Owkin CEO Thomas Clozel (L) and CSO Gilles Wainrib

Fol­low­ing tie-up with Sanofi, transat­lantic AI firm se­cures lat­est Big Phar­ma deal in nine-fig­ure Bris­tol My­ers pact

More than six months af­ter se­cur­ing a nine-fig­ure deal with Sanofi for tar­get dis­cov­ery, a French AI re­search group has land­ed its next Big Phar­ma part­ner­ship.

Owkin, un­der the lead­er­ship of CEO Thomas Clozel, an­nounced Wednes­day morn­ing that it’s signed on with Bris­tol My­ers Squibb to op­ti­mize the Big Phar­ma’s clin­i­cal tri­als and im­prove the odds of clin­i­cal suc­cess, ini­tial­ly in car­dio­vas­cu­lar dis­ease. The an­nounce­ment comes af­ter a deal Owkin made with Sanofi last No­vem­ber that build on the pair’s pre­vi­ous dis­cov­ery col­lab­o­ra­tion.

In Wednes­day’s deal, Owkin gets $80 mil­lion in a com­bined up­front and eq­ui­ty pay­ment and po­ten­tial­ly fur­ther pay­ments high­er than $100 mil­lion as clin­i­cal tri­als move in­to lat­er stages. The biotech added in a state­ment that it plans to use the funds to sup­port its da­ta gen­er­a­tion strat­e­gy in mul­ti­ple ther­a­peu­tic ar­eas, pri­mar­i­ly fo­cus­ing on sin­gle-cell omics.

The new col­lab­o­ra­tion dif­fers from the Sanofi deal. In­stead of us­ing its AI plat­form to im­prove tar­get dis­cov­ery ef­forts and seek bet­ter drug com­bi­na­tions, Owkin is pure­ly fo­cused on clin­i­cal tri­al de­sign and op­ti­miza­tion.

Clozel said the com­pa­ny is fo­cus­ing on re­fin­ing the end­points in tri­als, find­ing the right peo­ple and re­duc­ing tri­al “noise.” And as part of its work, there are a few things he wants to keep in mind.

First is find­ing the right sub­groups and defin­ing them with bio­mark­ers. The sec­ond step, ac­cord­ing to the CEO, is to try and in­tro­duce “syn­thet­ic con­trol arms,” which he de­scribed as more ef­fi­cient ways to op­ti­mize a study’s con­trol arm.

“What we do is try to build a more fed­er­at­ed ac­cess to da­ta world­wide, and re­al­ly bring a new way to match pa­tients with mul­ti­ple modal­i­ties, not on­ly in clin­i­cal tri­als, but to im­prove the way you build for the con­trol arms. That’s the sec­ond one,” Clozel said.

The CEO then went on to talk about how im­prov­ing the con­trol arms can help cut costs with­in clin­i­cal tri­als, af­ford­ing the pa­tients in­volved the op­por­tu­ni­ty to take a treat­ment.

Es­sen­tial­ly, fed­er­at­ed learn­ing works by up­load­ing cer­tain pre­dic­tion mod­els to these servers where da­ta are kept — in this case, pa­tient da­ta — and bring­ing the al­go­rithms back to a cen­tral lo­ca­tion, Clozel said. The mod­els are fine-tuned as need­ed, and then Owkin up­loads the new and im­proved pre­dic­tion mod­els back to the servers. This process re­peats over and over, and the da­ta re­main “locked,” stay­ing in one place.

And with this plat­form, it would work to iden­ti­fy bet­ter end­point de­f­i­n­i­tions, op­ti­mize and iden­ti­fy pa­tient sub­groups with dis­tinct bio­mark­ers, and work on es­ti­mat­ing drug can­di­date ef­fi­ca­cy.

“What we’re try­ing to do is re­al­ly bring­ing the plat­form to help with the things that we think can be op­ti­mized,” Clozel told End­points News.

The third thing that Owkin hopes to ac­com­plish is to di­min­ish the ac­tu­al rigid­i­ty of clin­i­cal tri­als, or the “noise,” us­ing a sys­tem called AI-en­abled co­vari­ate ad­just­ments. Clozel said it can al­low for more ef­fi­cient tri­als and im­prove the p-val­ue.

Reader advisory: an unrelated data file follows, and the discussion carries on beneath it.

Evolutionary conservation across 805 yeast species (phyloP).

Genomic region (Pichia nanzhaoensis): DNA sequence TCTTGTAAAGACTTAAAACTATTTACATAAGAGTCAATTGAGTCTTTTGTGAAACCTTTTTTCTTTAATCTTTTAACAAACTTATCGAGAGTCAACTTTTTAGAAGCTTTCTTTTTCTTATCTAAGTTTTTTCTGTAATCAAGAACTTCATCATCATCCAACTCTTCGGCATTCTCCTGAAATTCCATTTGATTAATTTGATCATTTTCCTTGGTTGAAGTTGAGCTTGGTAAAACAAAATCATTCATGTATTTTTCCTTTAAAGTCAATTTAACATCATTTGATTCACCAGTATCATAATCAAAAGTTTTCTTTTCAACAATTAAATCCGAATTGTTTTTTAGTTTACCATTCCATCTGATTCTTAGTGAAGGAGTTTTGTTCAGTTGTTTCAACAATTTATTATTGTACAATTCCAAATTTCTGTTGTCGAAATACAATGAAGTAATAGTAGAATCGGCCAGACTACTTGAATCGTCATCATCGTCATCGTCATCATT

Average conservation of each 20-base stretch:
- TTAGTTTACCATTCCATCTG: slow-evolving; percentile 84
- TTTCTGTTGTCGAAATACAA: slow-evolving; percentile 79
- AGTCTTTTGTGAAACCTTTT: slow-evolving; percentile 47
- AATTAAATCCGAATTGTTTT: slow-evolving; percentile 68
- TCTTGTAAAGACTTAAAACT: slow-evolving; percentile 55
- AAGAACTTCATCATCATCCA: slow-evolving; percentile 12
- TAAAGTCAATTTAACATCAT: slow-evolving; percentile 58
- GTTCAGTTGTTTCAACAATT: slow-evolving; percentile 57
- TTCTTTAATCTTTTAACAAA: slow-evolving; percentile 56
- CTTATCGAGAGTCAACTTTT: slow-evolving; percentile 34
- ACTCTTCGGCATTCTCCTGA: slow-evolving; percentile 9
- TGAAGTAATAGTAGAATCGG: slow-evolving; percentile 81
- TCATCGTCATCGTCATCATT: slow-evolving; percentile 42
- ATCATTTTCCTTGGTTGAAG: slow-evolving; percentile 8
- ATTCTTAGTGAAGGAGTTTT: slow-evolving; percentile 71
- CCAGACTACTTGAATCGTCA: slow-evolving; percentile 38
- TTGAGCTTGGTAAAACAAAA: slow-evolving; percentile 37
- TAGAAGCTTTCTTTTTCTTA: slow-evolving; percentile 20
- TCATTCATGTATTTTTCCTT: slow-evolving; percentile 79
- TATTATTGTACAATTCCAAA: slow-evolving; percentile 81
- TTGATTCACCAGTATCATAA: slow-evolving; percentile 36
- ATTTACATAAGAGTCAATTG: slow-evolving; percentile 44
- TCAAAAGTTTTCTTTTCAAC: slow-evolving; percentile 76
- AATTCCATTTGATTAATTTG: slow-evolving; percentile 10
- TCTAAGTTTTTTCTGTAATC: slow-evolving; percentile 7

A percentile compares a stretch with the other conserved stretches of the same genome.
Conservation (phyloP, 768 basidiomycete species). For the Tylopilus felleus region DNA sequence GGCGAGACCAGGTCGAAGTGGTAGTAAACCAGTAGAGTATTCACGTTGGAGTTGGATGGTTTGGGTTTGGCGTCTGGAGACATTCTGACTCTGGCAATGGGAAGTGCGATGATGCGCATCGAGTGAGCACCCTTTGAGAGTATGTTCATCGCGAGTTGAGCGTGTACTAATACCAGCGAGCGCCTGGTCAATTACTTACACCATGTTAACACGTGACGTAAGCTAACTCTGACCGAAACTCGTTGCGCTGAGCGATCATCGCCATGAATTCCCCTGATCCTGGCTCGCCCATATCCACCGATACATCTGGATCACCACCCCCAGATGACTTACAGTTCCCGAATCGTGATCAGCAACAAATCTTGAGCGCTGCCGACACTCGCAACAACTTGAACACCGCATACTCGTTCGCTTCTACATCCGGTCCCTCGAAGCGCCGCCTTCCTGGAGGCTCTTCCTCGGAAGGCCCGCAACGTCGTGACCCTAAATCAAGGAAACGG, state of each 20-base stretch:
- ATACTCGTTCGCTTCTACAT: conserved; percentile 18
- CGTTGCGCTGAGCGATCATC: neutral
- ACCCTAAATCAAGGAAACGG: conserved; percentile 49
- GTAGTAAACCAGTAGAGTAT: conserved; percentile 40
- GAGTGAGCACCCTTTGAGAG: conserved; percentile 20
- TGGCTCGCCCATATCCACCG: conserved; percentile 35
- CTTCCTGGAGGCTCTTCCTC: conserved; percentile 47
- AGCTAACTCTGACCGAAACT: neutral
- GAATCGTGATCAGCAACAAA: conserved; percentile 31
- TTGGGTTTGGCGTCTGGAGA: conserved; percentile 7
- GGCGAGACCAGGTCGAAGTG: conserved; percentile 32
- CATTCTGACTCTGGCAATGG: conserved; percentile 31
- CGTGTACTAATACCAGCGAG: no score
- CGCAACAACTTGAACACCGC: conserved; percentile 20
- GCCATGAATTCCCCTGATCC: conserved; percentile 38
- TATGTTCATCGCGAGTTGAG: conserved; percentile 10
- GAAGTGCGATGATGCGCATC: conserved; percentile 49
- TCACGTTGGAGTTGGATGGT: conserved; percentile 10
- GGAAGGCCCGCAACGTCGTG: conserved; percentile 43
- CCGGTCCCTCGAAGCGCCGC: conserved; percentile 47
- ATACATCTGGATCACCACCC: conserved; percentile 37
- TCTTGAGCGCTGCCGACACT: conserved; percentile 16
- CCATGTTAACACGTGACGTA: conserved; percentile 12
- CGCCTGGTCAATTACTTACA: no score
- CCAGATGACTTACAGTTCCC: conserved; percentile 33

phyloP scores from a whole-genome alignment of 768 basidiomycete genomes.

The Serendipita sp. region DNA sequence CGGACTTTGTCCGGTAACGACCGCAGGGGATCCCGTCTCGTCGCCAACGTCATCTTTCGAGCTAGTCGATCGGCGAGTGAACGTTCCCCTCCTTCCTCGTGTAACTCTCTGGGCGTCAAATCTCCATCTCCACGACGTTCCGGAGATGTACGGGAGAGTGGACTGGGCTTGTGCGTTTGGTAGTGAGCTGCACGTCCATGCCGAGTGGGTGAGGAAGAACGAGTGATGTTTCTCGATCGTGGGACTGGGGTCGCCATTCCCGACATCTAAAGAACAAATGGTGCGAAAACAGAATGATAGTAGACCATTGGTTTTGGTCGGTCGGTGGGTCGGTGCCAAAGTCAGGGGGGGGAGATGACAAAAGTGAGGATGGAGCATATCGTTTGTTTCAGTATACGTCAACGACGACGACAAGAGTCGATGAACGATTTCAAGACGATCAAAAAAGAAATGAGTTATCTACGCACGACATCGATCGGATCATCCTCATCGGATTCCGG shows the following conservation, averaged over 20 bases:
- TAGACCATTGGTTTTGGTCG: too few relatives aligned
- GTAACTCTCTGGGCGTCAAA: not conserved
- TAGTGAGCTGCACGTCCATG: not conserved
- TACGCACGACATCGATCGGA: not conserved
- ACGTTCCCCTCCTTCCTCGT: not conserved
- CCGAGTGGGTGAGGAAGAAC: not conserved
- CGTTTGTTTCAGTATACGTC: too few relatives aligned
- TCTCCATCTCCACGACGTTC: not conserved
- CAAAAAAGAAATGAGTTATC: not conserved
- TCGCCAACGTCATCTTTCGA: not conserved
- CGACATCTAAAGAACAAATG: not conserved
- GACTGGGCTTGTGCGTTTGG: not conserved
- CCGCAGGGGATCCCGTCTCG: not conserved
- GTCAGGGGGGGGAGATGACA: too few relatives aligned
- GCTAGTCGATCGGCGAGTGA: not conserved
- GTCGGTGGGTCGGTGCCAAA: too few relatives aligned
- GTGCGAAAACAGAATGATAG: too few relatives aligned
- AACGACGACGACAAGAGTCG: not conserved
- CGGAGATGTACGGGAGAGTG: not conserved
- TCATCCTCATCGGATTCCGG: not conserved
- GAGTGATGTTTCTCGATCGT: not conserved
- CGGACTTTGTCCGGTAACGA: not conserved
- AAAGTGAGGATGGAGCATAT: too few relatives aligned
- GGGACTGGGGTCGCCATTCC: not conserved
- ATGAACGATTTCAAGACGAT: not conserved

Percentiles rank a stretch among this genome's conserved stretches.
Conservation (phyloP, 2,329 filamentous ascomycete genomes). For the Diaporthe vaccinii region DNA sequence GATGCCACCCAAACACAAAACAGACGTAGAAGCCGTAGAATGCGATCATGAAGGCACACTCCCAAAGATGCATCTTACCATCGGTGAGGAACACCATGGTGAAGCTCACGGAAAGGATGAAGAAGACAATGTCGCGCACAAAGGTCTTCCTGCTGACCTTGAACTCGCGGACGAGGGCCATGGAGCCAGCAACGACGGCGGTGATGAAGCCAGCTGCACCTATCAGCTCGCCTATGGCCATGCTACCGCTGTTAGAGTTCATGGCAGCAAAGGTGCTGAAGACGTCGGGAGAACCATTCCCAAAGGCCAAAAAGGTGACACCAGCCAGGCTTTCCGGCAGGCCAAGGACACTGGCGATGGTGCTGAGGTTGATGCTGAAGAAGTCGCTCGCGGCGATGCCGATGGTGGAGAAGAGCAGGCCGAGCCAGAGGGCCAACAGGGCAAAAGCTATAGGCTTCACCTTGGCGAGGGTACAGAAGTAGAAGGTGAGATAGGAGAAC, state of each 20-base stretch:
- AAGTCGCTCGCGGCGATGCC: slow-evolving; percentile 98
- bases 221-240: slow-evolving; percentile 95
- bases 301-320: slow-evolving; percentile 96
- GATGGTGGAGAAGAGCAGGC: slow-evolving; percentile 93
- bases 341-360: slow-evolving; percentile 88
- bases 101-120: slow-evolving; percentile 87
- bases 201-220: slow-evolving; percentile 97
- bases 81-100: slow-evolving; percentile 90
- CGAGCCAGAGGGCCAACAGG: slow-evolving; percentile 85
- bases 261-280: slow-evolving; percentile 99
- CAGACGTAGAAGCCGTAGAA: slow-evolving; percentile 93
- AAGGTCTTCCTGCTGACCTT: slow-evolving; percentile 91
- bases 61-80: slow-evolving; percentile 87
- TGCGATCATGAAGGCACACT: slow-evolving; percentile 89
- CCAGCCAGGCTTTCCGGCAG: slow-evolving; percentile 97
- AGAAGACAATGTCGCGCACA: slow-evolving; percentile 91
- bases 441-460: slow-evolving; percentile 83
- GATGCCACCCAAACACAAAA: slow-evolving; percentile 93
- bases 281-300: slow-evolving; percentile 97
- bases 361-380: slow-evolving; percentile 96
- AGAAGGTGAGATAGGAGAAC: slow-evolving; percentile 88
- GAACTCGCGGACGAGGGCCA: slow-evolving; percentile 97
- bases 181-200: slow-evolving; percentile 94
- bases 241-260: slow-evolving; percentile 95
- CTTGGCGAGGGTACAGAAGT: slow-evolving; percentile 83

Wednes­day’s deal fol­lows three years of col­lab­o­ra­tion be­tween Owkin and Bris­tol My­ers, ac­cord­ing to Clozel, in­clud­ing a num­ber of projects to iden­ti­fy bio­mark­ers and im­prove clin­i­cal tri­al out­comes us­ing re­al-world da­ta.

Venkat Sethu­ra­man

Bris­tol My­ers SVP of glob­al bio­met­rics and da­ta sci­ences Venkat Sethu­ra­man said in a state­ment that “We look for­ward to col­lab­o­rat­ing with Owkin to ex­tend our ap­pli­ca­tions of AI and ma­chine learn­ing to en­hance our dis­cov­ery and de­vel­op­ment pro­grams with high-qual­i­ty, di­verse da­ta from clin­i­cal and re­al world sources.”

In its ear­li­er pact with Sanofi, the Big Phar­ma gave Owkin $90 mil­lion just for ex­clu­siv­i­ty for the first three years of the deal, plus $180 mil­lion in an eq­ui­ty in­vest­ment and more on the line in mile­stone pay­ments. That deal was fo­cused on four on­col­o­gy tar­gets: NSCLC, triple neg­a­tive breast can­cer, mesothe­lioma and mul­ti­ple myelo­ma, Owkin told End­points at the time.

Scoop: Boehringer qui­et­ly shut­ters a PhII for one of its top drugs — now un­der re­view

Boehringer Ingelheim has quietly shut down a small Phase II study for one of its lead drugs.

The private pharma player confirmed to Endpoints News that it had shuttered a study testing spesolimab as a therapy for Crohn’s patients suffering from bowel obstructions.

A spokesperson for the company tells Endpoints:

Taking into consideration the current therapeutic landscape and ongoing clinical development programs, Boehringer Ingelheim decided to discontinue our program in Crohn’s disease. It is important to note that this decision is not based on any safety findings in the clinical trials.

Endpoints Premium

Premium subscription required

Unlock this article along with other benefits by subscribing to one of our paid plans.

A Mer­ck part­ner is sucked in­to the fi­nan­cial quag­mire as key lender calls in a note

Another biotech standing on shaky financial legs has fallen victim to the bears.

Merck partner 4D Pharma has reported that a key lender, Oxford Finance, shoved the UK company into administration after calling in a $14 million loan they couldn’t immediately make good on. Trading in their stock was halted with a market cap that had fallen to a mere £30 million.

“Despite the very difficult prevailing market conditions,” 4D reported on Friday, the biotech had been making progress on finding some new financing and turned to Oxford with an alternative late on Thursday and then again Friday morning.

David Loew (Ipsen)

Ipsen snags an ap­proved can­cer drug in $247M M&A deal as an­oth­er bat­tered biotech sells cheap